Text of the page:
Maybe it’s because I’m German (because we, as a nation, LIKE organisation and punctuality, having schedules we can follow and To Do lists we can tick items off of), maybe it’s just the way I am as an individual, but I do like to be organised.
I’m used to schedules and deadlines, and even though I do enjoy days of doing nothing, I always go to bed feeling guilty because of all the things I didn’t get done.
So here’s a glimpse at my current weekly schedule:
I currently work part-time, on account of being a student again, and now I have to fit my studies into my week. Contractually, I work 15 hours per week, but I usually end up doing at least an hour or two overtime per day. So I’ve blocked out my work hours, added another hour and I usually work through my lunch as well. So that entire chunk in orange and grey is out-of-bounds.
My university degree is by distance learning, so I have to be very disciplined in order to get any studying done. I have to do two courses at the same time. The modules will change as the year progresses, so I’ve just called them MA CCC I and MA CCC II (CCC stands for Cross-Cultural Communication). Per course, I’m required to devote 15-20 hours per week to my studies, so this schedule will give me 17 hours per course to be on the safe side.
Blocks of study time are broken up by an hour of writing, though that can be used to be creative in any way. After all, I do have ROW80 and in November also NaNoWriMo to think about.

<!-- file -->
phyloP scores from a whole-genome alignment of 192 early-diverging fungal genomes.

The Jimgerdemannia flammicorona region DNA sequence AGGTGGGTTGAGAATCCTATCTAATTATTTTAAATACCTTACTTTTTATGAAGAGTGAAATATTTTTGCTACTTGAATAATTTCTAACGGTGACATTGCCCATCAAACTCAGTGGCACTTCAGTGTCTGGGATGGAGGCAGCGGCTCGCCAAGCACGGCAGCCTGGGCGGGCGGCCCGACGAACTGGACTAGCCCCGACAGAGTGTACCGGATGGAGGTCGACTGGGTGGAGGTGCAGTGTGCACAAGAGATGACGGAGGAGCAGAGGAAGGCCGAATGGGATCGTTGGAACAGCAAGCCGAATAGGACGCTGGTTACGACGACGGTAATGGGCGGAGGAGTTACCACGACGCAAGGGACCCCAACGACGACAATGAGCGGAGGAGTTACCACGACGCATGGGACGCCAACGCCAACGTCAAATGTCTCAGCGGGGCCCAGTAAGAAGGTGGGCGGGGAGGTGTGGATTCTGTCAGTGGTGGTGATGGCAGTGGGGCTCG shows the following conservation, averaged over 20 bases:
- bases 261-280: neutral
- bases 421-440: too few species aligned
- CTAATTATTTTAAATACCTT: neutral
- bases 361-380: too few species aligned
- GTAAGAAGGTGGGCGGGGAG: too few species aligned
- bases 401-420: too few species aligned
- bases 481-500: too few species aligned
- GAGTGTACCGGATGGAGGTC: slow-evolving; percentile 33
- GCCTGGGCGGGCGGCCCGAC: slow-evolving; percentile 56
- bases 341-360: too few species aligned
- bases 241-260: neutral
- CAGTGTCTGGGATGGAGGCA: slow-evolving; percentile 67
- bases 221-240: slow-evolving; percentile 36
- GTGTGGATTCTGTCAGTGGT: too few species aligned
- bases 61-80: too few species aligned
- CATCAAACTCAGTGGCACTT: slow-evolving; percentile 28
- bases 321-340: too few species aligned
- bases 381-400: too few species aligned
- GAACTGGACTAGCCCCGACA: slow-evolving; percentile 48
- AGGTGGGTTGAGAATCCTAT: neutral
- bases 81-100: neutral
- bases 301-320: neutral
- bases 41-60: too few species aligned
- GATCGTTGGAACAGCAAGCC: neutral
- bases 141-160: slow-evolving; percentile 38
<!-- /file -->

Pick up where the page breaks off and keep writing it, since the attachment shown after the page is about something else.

The blocks labelled Uni / Studying are there in case I need more time to finish a task or I have other short courses (I’m currently still completing a TEFL course and a module on Creative Writing). I know some modules will be easier than the next, and I might be required to put in extra hours to research or finish a paper. These yellow blocks will make sure I have the time for that.
I’ve set time aside to blog in order to write and schedule blog post for this blog and my travel website and generally being online.
I’ve set an hour aside for grocery shopping on Saturdays at my usual time as getting to the shops involves a bit of a drive and it usually takes me 45-60 minutes for the entire trip, depending on how busy it is. All other things around the house (laundry, cleaning etc.) I usually do during lunch and dinner breaks anyway, so I don’t schedule them in. For example: I know Saturday is my laundry day, so I know I’ll put the first load on after breakfast and put the last one up to dry after I return from my shopping trip.